Barry Gibb has said he won’t watch the new documentary The Bee Gees: How Can You Mend A Broken Heart because the subject matter is too painful.
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Frank Marshall’s new film, which traces the rise of the Gibb brothers’ band, was released last month. Barry is the only surviving member of The Bee Gees, having outlived his fellow band members – his twin brothers Robin and Maurice, and their youngest brother, Andy.
Barry told CBS Sunday Morning that Marshall’s movie would reignite his grief over the loss of Maurice and Robin, who passed away in 2003 and 2012 respectively.
“I can’t handle watching the rest of my family. I just can’t handle it,” he told the programme in an interview broadcast on Sunday (January 3).
He added: “Who would? I think it’s perfectly normal to not want to see how each brother was lost, you know? And I don’t want to address it. I’m past it.”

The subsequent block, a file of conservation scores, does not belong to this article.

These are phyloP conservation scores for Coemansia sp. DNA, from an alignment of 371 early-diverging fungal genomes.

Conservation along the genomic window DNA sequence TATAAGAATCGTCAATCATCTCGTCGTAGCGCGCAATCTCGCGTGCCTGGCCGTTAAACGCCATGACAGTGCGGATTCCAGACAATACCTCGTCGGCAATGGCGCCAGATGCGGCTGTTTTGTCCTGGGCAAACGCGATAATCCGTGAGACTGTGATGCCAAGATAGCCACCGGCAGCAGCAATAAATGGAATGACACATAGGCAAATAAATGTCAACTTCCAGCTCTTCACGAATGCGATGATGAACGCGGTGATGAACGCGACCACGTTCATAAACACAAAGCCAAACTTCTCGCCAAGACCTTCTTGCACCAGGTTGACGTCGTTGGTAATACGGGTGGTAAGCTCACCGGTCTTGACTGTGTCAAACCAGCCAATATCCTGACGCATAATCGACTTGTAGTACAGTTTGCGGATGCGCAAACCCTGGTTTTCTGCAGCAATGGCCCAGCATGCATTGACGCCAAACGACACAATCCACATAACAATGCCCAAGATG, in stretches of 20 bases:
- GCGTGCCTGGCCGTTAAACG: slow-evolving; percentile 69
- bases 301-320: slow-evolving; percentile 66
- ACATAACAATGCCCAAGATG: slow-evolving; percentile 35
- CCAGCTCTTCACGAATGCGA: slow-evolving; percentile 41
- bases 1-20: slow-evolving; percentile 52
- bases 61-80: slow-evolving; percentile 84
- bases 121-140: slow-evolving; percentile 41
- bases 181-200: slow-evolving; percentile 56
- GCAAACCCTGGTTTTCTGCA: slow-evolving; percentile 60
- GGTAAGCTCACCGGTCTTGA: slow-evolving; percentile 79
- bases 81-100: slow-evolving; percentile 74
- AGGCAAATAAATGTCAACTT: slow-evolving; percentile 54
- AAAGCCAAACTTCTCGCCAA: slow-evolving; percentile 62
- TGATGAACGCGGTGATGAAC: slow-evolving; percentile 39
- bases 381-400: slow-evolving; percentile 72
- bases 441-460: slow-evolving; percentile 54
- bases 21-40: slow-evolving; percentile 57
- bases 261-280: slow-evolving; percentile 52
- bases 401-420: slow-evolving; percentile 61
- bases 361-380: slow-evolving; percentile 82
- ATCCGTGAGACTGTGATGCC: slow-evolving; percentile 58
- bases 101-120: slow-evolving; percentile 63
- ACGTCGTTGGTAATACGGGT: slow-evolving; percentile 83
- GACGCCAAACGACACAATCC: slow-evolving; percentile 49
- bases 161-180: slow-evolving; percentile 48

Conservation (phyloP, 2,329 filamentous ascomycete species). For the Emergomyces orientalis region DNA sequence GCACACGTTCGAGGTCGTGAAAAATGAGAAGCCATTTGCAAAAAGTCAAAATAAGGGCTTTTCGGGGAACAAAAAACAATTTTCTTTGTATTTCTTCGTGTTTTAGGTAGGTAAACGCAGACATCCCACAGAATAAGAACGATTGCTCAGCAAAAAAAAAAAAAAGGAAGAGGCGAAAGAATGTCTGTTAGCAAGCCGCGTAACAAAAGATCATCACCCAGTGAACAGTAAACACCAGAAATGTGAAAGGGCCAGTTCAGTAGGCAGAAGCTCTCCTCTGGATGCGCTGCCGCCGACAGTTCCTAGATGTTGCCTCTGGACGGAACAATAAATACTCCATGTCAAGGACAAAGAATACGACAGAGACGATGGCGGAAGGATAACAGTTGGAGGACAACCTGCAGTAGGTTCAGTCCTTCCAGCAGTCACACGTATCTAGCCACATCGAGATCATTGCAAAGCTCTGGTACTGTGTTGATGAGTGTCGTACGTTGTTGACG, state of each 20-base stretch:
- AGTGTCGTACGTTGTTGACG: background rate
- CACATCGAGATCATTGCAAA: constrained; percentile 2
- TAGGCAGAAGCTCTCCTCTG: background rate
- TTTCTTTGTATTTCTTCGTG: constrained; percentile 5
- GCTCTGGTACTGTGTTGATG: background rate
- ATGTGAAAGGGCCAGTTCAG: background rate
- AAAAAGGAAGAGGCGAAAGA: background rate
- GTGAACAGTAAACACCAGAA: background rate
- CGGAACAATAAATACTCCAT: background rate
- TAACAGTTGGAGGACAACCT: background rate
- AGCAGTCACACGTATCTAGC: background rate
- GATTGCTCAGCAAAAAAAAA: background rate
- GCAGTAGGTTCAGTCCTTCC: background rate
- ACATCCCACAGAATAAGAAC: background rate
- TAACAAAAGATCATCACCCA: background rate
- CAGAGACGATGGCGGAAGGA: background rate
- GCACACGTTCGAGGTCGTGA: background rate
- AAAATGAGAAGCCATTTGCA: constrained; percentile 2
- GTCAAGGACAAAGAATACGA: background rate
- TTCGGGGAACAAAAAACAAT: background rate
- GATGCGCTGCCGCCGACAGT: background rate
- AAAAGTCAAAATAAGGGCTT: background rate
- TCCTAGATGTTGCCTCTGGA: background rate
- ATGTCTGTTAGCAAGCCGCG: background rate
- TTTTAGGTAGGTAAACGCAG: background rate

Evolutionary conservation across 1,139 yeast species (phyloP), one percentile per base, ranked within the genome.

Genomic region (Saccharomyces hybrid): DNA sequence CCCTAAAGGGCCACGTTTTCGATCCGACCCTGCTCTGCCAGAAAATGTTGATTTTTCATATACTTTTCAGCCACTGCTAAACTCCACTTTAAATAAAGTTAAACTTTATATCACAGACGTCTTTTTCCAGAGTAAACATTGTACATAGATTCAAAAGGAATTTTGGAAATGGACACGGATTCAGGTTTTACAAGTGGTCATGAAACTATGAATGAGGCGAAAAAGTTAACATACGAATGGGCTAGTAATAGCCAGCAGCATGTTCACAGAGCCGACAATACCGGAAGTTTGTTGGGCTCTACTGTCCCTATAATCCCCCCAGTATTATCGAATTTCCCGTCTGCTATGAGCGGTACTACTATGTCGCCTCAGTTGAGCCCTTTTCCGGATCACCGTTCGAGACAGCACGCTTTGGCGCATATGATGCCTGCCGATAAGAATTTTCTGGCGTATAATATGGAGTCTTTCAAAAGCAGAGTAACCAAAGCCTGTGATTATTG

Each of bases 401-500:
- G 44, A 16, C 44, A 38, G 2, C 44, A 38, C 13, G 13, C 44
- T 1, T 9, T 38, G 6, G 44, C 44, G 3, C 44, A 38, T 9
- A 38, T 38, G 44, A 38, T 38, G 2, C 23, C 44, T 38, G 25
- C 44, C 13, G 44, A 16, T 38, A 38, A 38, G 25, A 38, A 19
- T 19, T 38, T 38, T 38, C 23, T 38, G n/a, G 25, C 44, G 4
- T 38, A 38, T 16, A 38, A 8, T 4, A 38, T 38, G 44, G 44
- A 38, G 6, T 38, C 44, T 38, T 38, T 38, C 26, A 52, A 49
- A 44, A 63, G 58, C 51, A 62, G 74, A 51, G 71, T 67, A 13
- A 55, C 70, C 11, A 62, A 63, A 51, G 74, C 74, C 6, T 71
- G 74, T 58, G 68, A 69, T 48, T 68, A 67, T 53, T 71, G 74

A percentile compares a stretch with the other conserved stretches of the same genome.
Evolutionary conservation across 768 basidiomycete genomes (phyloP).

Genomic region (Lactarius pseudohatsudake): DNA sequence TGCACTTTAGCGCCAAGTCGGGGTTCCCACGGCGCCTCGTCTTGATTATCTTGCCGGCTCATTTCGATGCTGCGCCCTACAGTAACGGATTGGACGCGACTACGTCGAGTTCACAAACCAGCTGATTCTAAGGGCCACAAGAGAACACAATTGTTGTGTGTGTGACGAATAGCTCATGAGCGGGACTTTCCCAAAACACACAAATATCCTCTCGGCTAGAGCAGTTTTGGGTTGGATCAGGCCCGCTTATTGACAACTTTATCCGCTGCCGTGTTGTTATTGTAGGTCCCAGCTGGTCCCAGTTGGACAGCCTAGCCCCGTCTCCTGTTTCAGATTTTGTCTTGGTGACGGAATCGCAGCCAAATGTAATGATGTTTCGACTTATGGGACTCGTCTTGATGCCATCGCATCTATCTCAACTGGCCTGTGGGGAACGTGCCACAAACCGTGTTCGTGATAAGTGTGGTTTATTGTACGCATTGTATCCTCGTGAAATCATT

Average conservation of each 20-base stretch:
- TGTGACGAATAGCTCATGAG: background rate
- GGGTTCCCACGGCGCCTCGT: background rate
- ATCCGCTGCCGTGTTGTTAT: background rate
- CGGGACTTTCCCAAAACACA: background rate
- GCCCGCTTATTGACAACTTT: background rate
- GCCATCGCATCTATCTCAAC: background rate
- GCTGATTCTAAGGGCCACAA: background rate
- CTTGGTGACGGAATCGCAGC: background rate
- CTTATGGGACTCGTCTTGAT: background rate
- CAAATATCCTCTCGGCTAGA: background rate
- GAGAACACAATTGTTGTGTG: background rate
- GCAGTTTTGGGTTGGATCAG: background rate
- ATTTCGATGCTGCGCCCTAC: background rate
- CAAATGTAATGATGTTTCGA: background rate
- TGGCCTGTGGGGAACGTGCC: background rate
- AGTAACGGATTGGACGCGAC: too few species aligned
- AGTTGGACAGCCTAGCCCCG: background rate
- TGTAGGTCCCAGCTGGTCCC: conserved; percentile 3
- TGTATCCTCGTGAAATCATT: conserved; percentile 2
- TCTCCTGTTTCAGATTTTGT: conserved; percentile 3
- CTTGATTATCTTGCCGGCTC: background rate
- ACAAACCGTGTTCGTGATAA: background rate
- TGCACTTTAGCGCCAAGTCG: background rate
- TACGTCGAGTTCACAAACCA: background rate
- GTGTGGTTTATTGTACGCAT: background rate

In a four-star review of the new film, NME‘s Nick Levine wrote: “Marshall’s documentary reaches its dramatic crescendo with a crisp analysis of the Disco Sucks movement. Fuelled by latent racism and homophobia, it culminated grimly in 1979 with thousands of white rock fans congregating in a Chicago baseball field to detonate not just crates of disco records, but also records by Black artists working in other genres. House music pioneer Vince Lawrence calls it for what it was: ‘A racist, homophobic book-burning.'”